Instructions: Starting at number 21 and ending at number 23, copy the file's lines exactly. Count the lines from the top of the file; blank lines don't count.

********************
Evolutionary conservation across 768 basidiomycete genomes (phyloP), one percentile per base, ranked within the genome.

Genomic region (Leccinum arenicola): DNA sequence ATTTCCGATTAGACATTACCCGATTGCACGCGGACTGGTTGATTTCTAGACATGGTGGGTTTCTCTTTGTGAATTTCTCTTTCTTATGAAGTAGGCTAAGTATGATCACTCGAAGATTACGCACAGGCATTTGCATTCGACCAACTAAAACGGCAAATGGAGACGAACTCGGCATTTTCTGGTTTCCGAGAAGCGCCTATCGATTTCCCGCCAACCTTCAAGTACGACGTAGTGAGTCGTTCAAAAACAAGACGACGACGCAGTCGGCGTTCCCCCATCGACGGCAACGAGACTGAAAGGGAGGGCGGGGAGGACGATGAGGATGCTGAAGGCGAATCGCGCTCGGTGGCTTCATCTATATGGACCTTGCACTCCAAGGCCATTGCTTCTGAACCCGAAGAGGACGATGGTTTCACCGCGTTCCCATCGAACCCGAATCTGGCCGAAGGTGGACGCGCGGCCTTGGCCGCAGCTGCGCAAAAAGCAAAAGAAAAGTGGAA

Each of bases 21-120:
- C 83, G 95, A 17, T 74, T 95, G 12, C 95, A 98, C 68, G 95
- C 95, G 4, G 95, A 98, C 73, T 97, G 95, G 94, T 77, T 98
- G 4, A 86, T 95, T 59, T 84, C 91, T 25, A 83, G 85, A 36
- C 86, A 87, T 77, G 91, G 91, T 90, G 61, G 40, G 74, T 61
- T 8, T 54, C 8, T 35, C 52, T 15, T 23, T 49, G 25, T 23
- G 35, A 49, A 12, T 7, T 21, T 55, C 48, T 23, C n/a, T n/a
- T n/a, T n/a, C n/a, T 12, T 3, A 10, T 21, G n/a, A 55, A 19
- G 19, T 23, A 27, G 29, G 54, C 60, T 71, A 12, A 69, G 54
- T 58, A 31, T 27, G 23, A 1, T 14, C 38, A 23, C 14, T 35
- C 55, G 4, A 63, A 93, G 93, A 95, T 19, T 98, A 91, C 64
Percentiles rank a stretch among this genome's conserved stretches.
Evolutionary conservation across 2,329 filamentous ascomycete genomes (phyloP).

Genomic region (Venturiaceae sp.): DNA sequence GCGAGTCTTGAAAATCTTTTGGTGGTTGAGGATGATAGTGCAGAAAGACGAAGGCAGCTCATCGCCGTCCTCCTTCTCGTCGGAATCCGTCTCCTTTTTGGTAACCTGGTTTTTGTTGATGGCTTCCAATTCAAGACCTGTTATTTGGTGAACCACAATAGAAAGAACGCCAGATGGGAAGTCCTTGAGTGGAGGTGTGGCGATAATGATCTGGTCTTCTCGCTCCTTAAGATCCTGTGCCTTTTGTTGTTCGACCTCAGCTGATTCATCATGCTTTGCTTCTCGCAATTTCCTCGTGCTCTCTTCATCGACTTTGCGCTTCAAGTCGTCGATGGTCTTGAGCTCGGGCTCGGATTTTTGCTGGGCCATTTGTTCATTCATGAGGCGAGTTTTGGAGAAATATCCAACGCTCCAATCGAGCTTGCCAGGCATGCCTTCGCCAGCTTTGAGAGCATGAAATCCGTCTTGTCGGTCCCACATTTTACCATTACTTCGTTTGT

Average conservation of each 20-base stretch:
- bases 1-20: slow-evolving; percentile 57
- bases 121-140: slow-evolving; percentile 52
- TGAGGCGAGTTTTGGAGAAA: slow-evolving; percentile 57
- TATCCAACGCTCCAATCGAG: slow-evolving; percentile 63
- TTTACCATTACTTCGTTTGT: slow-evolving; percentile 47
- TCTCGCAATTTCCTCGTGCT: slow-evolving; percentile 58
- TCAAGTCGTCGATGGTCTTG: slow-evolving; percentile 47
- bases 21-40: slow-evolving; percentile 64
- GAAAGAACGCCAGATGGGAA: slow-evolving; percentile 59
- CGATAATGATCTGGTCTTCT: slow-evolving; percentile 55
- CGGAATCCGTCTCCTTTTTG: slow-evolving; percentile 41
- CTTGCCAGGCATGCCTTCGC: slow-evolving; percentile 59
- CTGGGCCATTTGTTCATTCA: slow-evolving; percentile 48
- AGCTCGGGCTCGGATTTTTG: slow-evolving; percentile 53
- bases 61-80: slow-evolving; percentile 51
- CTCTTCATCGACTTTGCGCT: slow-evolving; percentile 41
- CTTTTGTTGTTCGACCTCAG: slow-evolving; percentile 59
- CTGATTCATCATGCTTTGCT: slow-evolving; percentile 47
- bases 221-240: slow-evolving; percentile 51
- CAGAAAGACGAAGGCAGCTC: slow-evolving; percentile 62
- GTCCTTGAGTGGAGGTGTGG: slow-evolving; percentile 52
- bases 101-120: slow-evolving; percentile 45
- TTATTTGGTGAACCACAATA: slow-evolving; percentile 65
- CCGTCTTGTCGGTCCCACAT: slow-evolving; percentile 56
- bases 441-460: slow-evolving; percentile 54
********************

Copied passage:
- TATCCAACGCTCCAATCGAG: slow-evolving; percentile 63
- TTTACCATTACTTCGTTTGT: slow-evolving; percentile 47
- TCTCGCAATTTCCTCGTGCT: slow-evolving; percentile 58